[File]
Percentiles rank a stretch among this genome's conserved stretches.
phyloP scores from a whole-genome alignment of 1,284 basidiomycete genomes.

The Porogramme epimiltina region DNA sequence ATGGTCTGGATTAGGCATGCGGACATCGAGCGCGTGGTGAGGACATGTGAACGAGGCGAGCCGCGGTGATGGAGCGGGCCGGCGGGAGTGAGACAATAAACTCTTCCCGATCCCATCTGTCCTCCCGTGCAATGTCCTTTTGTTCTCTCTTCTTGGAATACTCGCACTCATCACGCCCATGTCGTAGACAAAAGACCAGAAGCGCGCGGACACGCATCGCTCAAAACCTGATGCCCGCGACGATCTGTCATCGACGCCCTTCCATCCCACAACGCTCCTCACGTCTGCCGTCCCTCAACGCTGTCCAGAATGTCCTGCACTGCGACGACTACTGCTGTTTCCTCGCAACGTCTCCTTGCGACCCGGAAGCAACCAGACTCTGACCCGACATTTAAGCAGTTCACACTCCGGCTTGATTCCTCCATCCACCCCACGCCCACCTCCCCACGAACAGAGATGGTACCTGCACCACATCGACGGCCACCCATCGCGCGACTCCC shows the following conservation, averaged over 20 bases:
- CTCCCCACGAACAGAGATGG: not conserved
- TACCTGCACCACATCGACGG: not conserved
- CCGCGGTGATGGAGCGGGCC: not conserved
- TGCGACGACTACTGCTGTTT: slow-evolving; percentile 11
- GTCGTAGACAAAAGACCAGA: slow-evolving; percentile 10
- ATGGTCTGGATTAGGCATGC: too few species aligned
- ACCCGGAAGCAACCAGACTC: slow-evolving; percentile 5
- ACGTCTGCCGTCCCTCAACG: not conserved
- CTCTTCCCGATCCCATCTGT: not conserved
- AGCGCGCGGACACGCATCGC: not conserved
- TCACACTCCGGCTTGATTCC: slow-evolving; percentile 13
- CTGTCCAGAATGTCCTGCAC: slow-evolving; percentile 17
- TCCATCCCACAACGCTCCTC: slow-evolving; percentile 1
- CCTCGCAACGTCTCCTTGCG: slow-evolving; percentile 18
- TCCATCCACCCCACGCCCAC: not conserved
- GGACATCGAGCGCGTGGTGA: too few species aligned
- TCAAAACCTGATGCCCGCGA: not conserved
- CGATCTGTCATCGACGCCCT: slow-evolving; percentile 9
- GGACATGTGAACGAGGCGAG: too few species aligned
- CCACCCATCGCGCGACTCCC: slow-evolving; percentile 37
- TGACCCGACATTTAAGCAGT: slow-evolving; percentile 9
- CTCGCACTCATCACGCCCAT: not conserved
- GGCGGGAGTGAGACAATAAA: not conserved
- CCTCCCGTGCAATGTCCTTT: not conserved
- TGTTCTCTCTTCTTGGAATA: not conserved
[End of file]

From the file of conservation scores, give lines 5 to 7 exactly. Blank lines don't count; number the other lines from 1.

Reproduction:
- TACCTGCACCACATCGACGG: not conserved
- CCGCGGTGATGGAGCGGGCC: not conserved
- TGCGACGACTACTGCTGTTT: slow-evolving; percentile 11